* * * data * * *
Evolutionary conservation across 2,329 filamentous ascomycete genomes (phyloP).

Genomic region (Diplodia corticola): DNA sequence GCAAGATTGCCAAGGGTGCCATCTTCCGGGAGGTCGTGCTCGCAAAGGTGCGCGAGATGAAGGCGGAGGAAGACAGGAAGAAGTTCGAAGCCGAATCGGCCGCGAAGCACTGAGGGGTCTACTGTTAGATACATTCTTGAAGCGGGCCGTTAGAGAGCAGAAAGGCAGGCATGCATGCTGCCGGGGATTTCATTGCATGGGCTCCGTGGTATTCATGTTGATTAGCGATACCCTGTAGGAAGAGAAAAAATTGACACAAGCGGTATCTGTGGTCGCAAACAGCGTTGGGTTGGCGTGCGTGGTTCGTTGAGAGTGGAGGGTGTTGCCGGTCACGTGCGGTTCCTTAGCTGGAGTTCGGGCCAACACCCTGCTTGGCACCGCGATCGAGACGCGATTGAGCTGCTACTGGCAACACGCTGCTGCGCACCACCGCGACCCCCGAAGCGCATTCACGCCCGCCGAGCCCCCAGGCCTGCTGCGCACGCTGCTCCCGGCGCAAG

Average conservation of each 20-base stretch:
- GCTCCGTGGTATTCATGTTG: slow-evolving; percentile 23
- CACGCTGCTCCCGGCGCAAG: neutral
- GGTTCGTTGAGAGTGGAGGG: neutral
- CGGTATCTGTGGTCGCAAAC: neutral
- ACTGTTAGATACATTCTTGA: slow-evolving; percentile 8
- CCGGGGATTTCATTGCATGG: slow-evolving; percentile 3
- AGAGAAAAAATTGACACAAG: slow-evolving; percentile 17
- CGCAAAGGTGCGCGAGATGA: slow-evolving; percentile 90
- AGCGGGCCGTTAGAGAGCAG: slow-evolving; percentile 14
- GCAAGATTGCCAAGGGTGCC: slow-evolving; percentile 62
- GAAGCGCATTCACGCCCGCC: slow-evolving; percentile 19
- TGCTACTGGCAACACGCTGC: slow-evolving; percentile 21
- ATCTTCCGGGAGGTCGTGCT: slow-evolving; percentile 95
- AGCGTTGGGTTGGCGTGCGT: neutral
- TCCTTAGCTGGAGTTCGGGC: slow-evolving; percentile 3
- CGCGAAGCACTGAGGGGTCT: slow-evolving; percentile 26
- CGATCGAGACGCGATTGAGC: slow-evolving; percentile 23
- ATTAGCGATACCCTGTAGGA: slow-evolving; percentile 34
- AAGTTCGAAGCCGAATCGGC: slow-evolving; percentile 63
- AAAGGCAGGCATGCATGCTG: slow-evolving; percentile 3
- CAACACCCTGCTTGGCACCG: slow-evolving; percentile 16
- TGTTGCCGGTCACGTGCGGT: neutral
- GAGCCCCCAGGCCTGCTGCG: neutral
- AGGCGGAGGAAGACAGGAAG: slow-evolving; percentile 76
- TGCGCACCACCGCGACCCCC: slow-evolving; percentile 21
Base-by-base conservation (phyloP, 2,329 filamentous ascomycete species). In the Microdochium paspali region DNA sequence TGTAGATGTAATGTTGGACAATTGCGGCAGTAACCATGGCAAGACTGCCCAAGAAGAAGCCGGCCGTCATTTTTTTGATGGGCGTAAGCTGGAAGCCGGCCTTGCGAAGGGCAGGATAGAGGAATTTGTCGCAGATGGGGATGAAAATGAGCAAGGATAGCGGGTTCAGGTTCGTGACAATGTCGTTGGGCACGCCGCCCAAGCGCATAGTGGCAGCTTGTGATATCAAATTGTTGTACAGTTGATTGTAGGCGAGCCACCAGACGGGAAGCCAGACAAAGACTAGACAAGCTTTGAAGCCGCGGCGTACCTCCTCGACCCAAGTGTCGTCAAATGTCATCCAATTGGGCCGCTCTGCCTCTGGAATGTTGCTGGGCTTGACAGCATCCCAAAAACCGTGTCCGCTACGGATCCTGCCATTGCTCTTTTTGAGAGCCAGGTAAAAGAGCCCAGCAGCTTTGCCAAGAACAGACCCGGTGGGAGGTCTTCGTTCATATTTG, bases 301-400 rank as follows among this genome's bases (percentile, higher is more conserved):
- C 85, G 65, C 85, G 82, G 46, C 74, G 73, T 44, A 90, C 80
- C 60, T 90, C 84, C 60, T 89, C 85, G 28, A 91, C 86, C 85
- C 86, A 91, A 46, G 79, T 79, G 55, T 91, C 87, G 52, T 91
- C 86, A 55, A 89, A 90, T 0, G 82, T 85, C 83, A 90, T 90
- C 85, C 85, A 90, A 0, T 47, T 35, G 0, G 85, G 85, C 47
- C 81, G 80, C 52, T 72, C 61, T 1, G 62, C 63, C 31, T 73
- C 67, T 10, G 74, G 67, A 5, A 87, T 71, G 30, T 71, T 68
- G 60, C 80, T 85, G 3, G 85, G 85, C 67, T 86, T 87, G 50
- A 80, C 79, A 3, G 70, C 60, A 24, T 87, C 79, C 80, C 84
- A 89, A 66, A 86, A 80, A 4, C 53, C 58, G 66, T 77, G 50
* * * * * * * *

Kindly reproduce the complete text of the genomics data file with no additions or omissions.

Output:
Evolutionary conservation across 2,329 filamentous ascomycete genomes (phyloP).

Genomic region (Diplodia corticola): DNA sequence GCAAGATTGCCAAGGGTGCCATCTTCCGGGAGGTCGTGCTCGCAAAGGTGCGCGAGATGAAGGCGGAGGAAGACAGGAAGAAGTTCGAAGCCGAATCGGCCGCGAAGCACTGAGGGGTCTACTGTTAGATACATTCTTGAAGCGGGCCGTTAGAGAGCAGAAAGGCAGGCATGCATGCTGCCGGGGATTTCATTGCATGGGCTCCGTGGTATTCATGTTGATTAGCGATACCCTGTAGGAAGAGAAAAAATTGACACAAGCGGTATCTGTGGTCGCAAACAGCGTTGGGTTGGCGTGCGTGGTTCGTTGAGAGTGGAGGGTGTTGCCGGTCACGTGCGGTTCCTTAGCTGGAGTTCGGGCCAACACCCTGCTTGGCACCGCGATCGAGACGCGATTGAGCTGCTACTGGCAACACGCTGCTGCGCACCACCGCGACCCCCGAAGCGCATTCACGCCCGCCGAGCCCCCAGGCCTGCTGCGCACGCTGCTCCCGGCGCAAG

Average conservation of each 20-base stretch:
- GCTCCGTGGTATTCATGTTG: slow-evolving; percentile 23
- CACGCTGCTCCCGGCGCAAG: neutral
- GGTTCGTTGAGAGTGGAGGG: neutral
- CGGTATCTGTGGTCGCAAAC: neutral
- ACTGTTAGATACATTCTTGA: slow-evolving; percentile 8
- CCGGGGATTTCATTGCATGG: slow-evolving; percentile 3
- AGAGAAAAAATTGACACAAG: slow-evolving; percentile 17
- CGCAAAGGTGCGCGAGATGA: slow-evolving; percentile 90
- AGCGGGCCGTTAGAGAGCAG: slow-evolving; percentile 14
- GCAAGATTGCCAAGGGTGCC: slow-evolving; percentile 62
- GAAGCGCATTCACGCCCGCC: slow-evolving; percentile 19
- TGCTACTGGCAACACGCTGC: slow-evolving; percentile 21
- ATCTTCCGGGAGGTCGTGCT: slow-evolving; percentile 95
- AGCGTTGGGTTGGCGTGCGT: neutral
- TCCTTAGCTGGAGTTCGGGC: slow-evolving; percentile 3
- CGCGAAGCACTGAGGGGTCT: slow-evolving; percentile 26
- CGATCGAGACGCGATTGAGC: slow-evolving; percentile 23
- ATTAGCGATACCCTGTAGGA: slow-evolving; percentile 34
- AAGTTCGAAGCCGAATCGGC: slow-evolving; percentile 63
- AAAGGCAGGCATGCATGCTG: slow-evolving; percentile 3
- CAACACCCTGCTTGGCACCG: slow-evolving; percentile 16
- TGTTGCCGGTCACGTGCGGT: neutral
- GAGCCCCCAGGCCTGCTGCG: neutral
- AGGCGGAGGAAGACAGGAAG: slow-evolving; percentile 76
- TGCGCACCACCGCGACCCCC: slow-evolving; percentile 21
Base-by-base conservation (phyloP, 2,329 filamentous ascomycete species). In the Microdochium paspali region DNA sequence TGTAGATGTAATGTTGGACAATTGCGGCAGTAACCATGGCAAGACTGCCCAAGAAGAAGCCGGCCGTCATTTTTTTGATGGGCGTAAGCTGGAAGCCGGCCTTGCGAAGGGCAGGATAGAGGAATTTGTCGCAGATGGGGATGAAAATGAGCAAGGATAGCGGGTTCAGGTTCGTGACAATGTCGTTGGGCACGCCGCCCAAGCGCATAGTGGCAGCTTGTGATATCAAATTGTTGTACAGTTGATTGTAGGCGAGCCACCAGACGGGAAGCCAGACAAAGACTAGACAAGCTTTGAAGCCGCGGCGTACCTCCTCGACCCAAGTGTCGTCAAATGTCATCCAATTGGGCCGCTCTGCCTCTGGAATGTTGCTGGGCTTGACAGCATCCCAAAAACCGTGTCCGCTACGGATCCTGCCATTGCTCTTTTTGAGAGCCAGGTAAAAGAGCCCAGCAGCTTTGCCAAGAACAGACCCGGTGGGAGGTCTTCGTTCATATTTG, bases 301-400 rank as follows among this genome's bases (percentile, higher is more conserved):
- C 85, G 65, C 85, G 82, G 46, C 74, G 73, T 44, A 90, C 80
- C 60, T 90, C 84, C 60, T 89, C 85, G 28, A 91, C 86, C 85
- C 86, A 91, A 46, G 79, T 79, G 55, T 91, C 87, G 52, T 91
- C 86, A 55, A 89, A 90, T 0, G 82, T 85, C 83, A 90, T 90
- C 85, C 85, A 90, A 0, T 47, T 35, G 0, G 85, G 85, C 47
- C 81, G 80, C 52, T 72, C 61, T 1, G 62, C 63, C 31, T 73
- C 67, T 10, G 74, G 67, A 5, A 87, T 71, G 30, T 71, T 68
- G 60, C 80, T 85, G 3, G 85, G 85, C 67, T 86, T 87, G 50
- A 80, C 79, A 3, G 70, C 60, A 24, T 87, C 79, C 80, C 84
- A 89, A 66, A 86, A 80, A 4, C 53, C 58, G 66, T 77, G 50